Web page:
Thanks to her cooking expertise, Ayesha Curry is obviously serious about the dinner table, but there’s one rule her family occasionally bends.
The cookbook author and Food Network star has three kids ― 6-year-old Riley, 3-year-old Ryan, and 7-month-old Canon ― with Golden State Warriors basketball player Steph Curry. In her March cover story for Parents magazine, she talked about her favorite dishes and family dinners. She also got real about mealtime as a mom of three.
“The toughest one for us to follow is no phones at the table,” she said of the rules she most often breaks. “Of course, there are those moments when the kids do something super cute and you just have to record it. But we really try to implement the no-phones rule. Our kids love being at the table together, talking about their day, singing songs, and telling jokes. It’s a special time.”
As for dessert, Curry said she typically allows her kids to have it only after they’ve finished dinner, but she’s known to “throw the rules out the window once in a while,” especially when the family has movie nights together. She also confessed that breakfast during the week can be tough.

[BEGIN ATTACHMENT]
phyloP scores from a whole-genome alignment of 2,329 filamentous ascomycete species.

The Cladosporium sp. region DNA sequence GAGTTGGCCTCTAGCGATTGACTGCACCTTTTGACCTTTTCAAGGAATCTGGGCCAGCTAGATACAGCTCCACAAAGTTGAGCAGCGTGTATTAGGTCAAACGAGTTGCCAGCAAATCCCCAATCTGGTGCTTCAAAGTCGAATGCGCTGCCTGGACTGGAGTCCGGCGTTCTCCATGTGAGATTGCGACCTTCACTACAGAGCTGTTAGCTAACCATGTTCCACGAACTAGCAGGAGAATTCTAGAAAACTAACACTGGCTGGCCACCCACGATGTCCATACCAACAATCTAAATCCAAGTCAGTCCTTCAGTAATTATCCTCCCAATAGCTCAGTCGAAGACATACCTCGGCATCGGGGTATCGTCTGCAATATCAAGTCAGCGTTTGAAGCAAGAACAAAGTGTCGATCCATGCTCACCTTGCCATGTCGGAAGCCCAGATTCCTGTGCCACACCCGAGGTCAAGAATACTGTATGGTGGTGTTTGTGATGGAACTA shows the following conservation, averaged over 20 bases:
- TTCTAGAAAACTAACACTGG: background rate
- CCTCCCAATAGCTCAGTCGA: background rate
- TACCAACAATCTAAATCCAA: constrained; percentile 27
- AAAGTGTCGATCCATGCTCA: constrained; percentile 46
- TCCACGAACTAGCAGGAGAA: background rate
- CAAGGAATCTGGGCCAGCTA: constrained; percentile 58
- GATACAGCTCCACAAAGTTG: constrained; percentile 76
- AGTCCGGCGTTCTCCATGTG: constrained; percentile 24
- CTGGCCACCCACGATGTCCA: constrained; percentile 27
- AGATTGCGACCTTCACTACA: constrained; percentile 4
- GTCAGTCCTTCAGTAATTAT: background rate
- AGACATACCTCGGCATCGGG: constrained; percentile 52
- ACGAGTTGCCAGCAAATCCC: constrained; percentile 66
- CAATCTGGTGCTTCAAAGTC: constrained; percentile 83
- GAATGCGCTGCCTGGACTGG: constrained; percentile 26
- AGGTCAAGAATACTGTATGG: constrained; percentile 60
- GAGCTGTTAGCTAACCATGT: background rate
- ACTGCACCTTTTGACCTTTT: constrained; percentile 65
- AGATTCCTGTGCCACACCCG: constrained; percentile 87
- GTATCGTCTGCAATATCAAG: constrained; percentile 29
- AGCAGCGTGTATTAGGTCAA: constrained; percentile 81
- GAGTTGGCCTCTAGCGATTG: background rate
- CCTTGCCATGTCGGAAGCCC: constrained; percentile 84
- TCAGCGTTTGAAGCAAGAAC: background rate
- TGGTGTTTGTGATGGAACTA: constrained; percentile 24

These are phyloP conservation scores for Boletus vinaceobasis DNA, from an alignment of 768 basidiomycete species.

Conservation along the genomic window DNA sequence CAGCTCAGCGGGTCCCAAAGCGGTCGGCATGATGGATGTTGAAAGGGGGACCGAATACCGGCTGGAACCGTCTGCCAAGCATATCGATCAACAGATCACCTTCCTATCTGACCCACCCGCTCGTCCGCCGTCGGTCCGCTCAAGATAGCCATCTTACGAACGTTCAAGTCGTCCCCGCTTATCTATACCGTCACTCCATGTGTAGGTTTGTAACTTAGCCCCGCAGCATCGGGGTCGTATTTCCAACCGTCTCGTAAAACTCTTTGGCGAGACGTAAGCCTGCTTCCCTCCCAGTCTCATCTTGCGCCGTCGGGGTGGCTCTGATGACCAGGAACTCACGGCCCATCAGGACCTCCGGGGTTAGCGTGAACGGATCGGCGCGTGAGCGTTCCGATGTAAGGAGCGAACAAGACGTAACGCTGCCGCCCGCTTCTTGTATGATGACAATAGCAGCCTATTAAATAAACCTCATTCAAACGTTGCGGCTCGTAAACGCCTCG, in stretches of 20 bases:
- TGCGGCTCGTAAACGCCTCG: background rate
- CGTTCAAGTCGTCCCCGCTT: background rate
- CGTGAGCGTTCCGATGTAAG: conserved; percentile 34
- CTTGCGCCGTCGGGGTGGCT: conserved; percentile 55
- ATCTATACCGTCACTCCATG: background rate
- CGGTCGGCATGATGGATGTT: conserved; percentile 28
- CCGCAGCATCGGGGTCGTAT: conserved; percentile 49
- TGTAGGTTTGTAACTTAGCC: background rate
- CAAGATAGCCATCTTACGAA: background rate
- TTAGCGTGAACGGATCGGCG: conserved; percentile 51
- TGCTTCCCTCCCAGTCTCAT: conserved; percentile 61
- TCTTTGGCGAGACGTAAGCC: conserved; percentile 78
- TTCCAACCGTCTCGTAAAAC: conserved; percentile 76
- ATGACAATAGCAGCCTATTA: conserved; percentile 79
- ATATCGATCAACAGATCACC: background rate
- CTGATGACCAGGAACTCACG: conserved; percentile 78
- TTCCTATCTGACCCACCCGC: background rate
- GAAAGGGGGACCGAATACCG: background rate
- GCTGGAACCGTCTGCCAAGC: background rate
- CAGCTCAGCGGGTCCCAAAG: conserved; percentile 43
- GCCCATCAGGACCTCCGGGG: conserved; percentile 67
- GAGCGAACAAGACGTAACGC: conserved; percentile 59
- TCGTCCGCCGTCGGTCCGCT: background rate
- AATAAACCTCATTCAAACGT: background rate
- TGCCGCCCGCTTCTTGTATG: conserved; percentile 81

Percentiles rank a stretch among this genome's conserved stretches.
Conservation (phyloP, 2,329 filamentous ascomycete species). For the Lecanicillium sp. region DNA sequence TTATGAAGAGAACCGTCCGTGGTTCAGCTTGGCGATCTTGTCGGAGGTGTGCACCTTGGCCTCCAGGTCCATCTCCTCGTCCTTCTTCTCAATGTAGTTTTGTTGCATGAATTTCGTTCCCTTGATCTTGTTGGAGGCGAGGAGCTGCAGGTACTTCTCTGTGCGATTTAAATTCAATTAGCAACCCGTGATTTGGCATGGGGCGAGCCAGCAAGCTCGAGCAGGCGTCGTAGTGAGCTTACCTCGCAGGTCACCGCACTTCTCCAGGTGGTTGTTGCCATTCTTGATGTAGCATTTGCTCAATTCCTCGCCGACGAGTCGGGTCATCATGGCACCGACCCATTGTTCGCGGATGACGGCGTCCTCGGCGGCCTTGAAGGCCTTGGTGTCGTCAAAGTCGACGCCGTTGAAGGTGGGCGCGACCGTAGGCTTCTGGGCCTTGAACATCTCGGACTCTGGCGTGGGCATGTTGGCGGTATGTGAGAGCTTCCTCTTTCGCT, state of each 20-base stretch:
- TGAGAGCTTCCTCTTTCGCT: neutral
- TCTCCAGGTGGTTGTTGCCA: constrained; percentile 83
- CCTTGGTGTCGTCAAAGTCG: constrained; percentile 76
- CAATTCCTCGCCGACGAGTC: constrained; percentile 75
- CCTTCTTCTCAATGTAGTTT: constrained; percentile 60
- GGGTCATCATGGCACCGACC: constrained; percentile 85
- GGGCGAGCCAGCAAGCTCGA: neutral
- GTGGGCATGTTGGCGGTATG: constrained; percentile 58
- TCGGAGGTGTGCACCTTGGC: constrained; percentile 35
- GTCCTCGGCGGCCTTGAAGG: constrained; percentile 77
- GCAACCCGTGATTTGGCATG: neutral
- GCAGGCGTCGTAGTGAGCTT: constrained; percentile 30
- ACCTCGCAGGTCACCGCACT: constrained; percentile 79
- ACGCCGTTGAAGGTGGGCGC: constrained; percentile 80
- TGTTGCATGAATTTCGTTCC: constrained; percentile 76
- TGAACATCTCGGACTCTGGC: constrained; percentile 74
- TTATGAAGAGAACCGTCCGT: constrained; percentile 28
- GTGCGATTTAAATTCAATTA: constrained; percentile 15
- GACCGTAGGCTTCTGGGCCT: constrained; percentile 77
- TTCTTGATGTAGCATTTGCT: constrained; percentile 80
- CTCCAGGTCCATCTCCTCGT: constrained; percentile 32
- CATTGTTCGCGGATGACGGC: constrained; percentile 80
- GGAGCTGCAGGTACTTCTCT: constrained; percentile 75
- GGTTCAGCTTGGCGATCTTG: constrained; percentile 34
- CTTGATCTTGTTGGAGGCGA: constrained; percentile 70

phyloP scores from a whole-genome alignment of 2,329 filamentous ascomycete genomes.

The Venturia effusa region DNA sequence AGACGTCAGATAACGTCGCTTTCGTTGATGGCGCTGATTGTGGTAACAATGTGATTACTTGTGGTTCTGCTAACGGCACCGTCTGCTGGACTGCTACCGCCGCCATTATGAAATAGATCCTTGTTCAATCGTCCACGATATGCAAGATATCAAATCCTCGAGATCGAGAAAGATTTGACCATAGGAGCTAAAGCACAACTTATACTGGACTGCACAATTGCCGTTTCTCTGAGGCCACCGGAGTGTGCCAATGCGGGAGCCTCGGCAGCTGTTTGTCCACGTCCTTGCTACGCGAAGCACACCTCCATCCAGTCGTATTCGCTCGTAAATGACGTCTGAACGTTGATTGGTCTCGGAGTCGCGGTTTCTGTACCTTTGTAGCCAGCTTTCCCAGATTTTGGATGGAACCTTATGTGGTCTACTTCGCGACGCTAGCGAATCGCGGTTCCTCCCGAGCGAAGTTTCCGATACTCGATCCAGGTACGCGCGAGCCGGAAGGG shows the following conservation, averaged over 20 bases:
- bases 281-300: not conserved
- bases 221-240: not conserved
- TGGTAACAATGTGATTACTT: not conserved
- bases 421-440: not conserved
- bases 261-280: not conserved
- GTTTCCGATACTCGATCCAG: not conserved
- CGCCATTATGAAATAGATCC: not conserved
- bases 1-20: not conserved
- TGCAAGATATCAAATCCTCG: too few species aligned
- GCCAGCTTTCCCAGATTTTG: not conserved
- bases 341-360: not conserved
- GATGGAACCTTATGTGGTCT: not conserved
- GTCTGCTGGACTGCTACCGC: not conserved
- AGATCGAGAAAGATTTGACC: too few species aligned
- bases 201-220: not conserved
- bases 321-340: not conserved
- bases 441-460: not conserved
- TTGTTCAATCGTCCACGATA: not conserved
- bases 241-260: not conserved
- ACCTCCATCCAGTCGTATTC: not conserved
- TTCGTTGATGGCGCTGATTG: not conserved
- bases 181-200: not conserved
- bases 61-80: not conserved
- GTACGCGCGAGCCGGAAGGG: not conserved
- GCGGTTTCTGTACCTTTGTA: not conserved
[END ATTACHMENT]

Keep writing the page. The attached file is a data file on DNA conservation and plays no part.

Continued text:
“Sometimes it’s a kids’ protein bar or handfuls of fruit served up on paper towels and eaten in the car,” she said.
Curry told Parents that food is “a love language” for her so it’s no surprise that she also has her kids help with cooking, especially with vegetables. In fact, it’s how she gets them to try new foods and eat healthily.
“Ninety-nine percent of the time, the girls are willing to try whatever it is they helped me make, whether it’s salads, curries, or a kale smoothie,” she said. “That said, Riley doesn’t like mashed potatoes! I don’t know why. Maybe it’s a texture thing. Ryan will eat anything. She’ll sit there and down oysters.”
In an interview with BuzzFeed last month, the cooking star talked about the importance of making her cooking tips and guidance accessible, especially for kids and young people.
“If we instill a sense of happy, healthy eating in them, and they’ll feel like they have the options to pick and choose what they want to eat,” she said. “If they want to grow things in their home, we give them those basic skills and they can. That’s the foundation for them to lead healthier lifestyles as they grow up.”